Judge orders "buffer zone" outside Kentucky abortion clinic ahead of protests

In this Wednesday, July 19, 2017, photo, abortion opponents with a group called Operation Save America gather during a rally in downtown Louisville, Kentucky.

Dylan Lovan / AP

LOUISVILLE, Ky. -- Anti-abortion activists were ordered by a judge on Friday to stay away from a "buffer zone" outside Kentucky's only abortion clinic, which is bracing for protests from a national group.

U.S. District Judge David J. Hale issued a temporary restraining order sought by federal prosecutors as a pre-emptive move ahead of vigils organized by Operation Save America, a Texas-based Christian fundamentalist group. The judge's order is aimed at preventing abortion opponents from impeding access to EMW Women's Surgical Center in Louisville.

The order was aimed specifically at nearly a dozen anti-abortion activists who were arrested at a May demonstration when police said they blocked access to the downtown Louisville clinic. The judge's action also applies to anyone else "acting in concert or participation" with them.

"With the conference coming we thought it would be good and make sure everyone is on the same page, know what you could and couldn't do," Maj. Eric Johnson with the Louisville Metro Police Department told CBS affiliate WLKY-TV ahead of the judge's order. "Essentially what this act does, it prohibits blocking a person's access to the entrance of a facility."

The buffer zone in front of the clinic gives patients a "small measure of relief," ensuring they can enter, said Brigitte Amiri, an attorney for the ACLU Reproductive Freedom Project.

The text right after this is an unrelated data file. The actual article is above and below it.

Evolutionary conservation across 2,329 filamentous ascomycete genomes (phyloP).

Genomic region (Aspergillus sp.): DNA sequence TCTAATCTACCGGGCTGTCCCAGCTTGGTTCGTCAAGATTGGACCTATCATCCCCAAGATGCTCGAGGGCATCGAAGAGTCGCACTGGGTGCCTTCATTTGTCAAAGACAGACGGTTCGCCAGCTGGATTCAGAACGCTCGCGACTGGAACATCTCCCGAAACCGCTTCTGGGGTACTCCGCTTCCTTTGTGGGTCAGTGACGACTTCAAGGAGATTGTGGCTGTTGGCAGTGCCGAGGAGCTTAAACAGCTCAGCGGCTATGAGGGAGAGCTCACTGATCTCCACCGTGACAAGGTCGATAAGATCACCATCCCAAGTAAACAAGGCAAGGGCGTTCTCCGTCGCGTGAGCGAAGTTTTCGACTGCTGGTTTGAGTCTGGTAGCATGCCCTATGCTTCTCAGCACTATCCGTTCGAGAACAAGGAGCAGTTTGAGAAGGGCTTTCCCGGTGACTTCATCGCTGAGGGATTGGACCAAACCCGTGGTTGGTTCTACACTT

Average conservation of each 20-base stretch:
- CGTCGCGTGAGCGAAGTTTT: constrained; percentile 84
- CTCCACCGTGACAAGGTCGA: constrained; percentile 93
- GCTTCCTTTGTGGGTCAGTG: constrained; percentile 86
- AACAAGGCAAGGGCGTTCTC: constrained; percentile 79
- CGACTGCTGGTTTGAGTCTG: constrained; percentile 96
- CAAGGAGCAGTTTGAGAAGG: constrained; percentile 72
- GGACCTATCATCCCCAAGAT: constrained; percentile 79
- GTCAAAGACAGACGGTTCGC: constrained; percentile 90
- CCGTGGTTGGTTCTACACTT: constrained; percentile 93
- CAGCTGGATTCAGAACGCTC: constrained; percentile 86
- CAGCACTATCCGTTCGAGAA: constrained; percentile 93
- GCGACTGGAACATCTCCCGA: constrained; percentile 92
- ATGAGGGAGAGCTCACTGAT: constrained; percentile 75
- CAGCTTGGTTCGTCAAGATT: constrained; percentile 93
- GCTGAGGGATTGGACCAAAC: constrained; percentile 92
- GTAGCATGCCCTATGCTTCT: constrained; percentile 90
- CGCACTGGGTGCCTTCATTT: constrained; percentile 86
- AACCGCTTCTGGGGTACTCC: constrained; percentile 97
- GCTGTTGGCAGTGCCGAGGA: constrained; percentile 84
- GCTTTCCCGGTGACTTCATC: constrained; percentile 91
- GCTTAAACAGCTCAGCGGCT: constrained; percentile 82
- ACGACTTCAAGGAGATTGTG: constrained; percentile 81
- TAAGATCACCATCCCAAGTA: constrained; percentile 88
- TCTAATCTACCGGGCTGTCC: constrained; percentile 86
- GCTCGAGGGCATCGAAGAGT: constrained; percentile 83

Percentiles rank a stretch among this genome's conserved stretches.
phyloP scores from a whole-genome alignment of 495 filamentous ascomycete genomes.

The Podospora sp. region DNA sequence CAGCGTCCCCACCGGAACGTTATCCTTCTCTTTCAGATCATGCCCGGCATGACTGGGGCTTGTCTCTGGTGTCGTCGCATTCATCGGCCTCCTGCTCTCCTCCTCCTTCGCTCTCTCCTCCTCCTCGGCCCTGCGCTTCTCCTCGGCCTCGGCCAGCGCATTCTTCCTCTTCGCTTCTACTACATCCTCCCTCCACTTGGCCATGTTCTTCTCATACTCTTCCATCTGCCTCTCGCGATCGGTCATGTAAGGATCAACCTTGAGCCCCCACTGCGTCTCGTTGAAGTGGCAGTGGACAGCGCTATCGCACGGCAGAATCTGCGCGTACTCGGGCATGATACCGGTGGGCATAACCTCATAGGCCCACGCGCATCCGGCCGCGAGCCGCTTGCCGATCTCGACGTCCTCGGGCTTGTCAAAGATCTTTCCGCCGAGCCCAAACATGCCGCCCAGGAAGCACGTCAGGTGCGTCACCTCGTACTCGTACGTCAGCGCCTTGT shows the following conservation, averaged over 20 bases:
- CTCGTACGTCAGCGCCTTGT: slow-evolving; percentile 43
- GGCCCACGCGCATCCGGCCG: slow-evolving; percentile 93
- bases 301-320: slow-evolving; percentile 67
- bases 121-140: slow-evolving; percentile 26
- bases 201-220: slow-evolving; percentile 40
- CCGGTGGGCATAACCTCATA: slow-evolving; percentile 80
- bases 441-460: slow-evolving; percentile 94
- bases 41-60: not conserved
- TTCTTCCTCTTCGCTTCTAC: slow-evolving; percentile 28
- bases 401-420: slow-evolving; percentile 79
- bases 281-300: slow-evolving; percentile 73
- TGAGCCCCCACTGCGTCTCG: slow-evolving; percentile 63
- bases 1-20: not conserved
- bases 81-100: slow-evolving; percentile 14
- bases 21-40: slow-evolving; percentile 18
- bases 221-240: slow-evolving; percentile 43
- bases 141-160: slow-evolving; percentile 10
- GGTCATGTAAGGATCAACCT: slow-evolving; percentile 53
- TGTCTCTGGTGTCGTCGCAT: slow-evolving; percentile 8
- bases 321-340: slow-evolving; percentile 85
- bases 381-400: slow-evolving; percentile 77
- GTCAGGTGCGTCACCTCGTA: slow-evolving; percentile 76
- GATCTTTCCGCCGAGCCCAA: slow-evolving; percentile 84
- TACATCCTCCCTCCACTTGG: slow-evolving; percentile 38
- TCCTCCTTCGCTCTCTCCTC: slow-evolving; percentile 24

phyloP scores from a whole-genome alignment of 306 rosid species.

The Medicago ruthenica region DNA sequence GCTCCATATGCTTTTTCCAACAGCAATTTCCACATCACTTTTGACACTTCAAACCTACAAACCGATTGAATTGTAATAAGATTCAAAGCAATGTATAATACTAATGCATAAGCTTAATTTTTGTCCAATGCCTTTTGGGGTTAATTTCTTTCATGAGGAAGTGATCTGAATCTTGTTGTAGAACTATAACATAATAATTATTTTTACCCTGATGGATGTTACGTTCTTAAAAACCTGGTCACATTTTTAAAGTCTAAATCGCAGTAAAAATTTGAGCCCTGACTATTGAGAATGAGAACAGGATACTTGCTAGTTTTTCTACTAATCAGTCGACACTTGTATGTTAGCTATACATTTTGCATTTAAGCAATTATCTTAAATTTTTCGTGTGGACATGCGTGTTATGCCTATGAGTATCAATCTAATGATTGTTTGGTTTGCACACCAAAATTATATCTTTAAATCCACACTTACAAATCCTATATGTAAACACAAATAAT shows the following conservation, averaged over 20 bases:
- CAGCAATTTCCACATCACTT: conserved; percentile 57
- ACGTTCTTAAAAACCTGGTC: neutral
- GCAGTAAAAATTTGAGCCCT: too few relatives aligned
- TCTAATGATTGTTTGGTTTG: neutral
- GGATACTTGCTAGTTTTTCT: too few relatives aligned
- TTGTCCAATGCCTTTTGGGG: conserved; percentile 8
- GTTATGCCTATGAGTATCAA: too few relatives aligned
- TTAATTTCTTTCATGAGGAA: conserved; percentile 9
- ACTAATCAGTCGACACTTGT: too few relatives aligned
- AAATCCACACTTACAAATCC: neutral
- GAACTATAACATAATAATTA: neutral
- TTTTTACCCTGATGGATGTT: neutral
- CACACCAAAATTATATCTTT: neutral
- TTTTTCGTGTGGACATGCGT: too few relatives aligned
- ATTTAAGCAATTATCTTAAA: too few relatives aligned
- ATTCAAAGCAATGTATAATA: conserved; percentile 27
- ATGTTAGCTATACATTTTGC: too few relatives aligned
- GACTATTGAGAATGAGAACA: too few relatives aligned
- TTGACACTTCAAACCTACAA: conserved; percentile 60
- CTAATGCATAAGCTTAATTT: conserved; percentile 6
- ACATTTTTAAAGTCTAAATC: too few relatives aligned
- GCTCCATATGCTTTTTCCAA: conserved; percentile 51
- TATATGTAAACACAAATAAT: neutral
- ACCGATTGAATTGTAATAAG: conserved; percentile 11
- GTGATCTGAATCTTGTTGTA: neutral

"While the government may not keep people off the public sidewalk lightly, the individuals who blockaded EMW have a clear record of breaking the law," she said. "No one should be prevented from a medical appointment by an egregious blockade of their health care provider." 

Rusty Thomas, national director of Operation Save America, responded: "We're going to do what we always do. We're going to exercise our ministry on the sidewalk, and let the chips falls where they may." 

Thomas' group is targeting the Louisville clinic with the goal of making Kentucky a national model in its push to end abortion. 

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Rusty Thomas, of Waco, Texas, with Operation Save America, speaks to those gathered during a protest outside of the Rowan County Courthouse September 14, 2015 in Morehead, Kentucky.

Ty Wright / Getty Images

U.S. Attorney John E. Kuhn Jr. cited a federal law guaranteeing access to clinic entrances in requesting the judge's order to create a "narrowly tailored buffer zone" outside the clinic. 

"The small buffer zone is designed to protect both the rights of individuals seeking access to EMW and the protected First Amendment rights of individuals wishing to communicate directly with EMW's patients and providers," Kuhn's office said in a statement. 

"The Department of Justice will enforce the court order," it added. 

The judge's order comes as supporters of Operation Save America descended on Louisville for weeklong vigils starting this weekend. They're planning vigils outside the clinic and elsewhere in the city, including the neighborhoods where the clinic's doctors live, organizers said. 

The buffer zone is directly outside the surgical center's entrance, between clinic property and the curbside patient drop-off zone, Hale's ruling said. The boundaries are about 15 feet from north to south and about 7.5 feet from east to west, it said. 

Thomas said the government's request sought to "trample" on free-speech rights, and said his lawyers would make his case at a Monday court hearing. 

"I've got news for the federal government, they are not God," Thomas said. "They don't have the authority to choose who lives and who dies."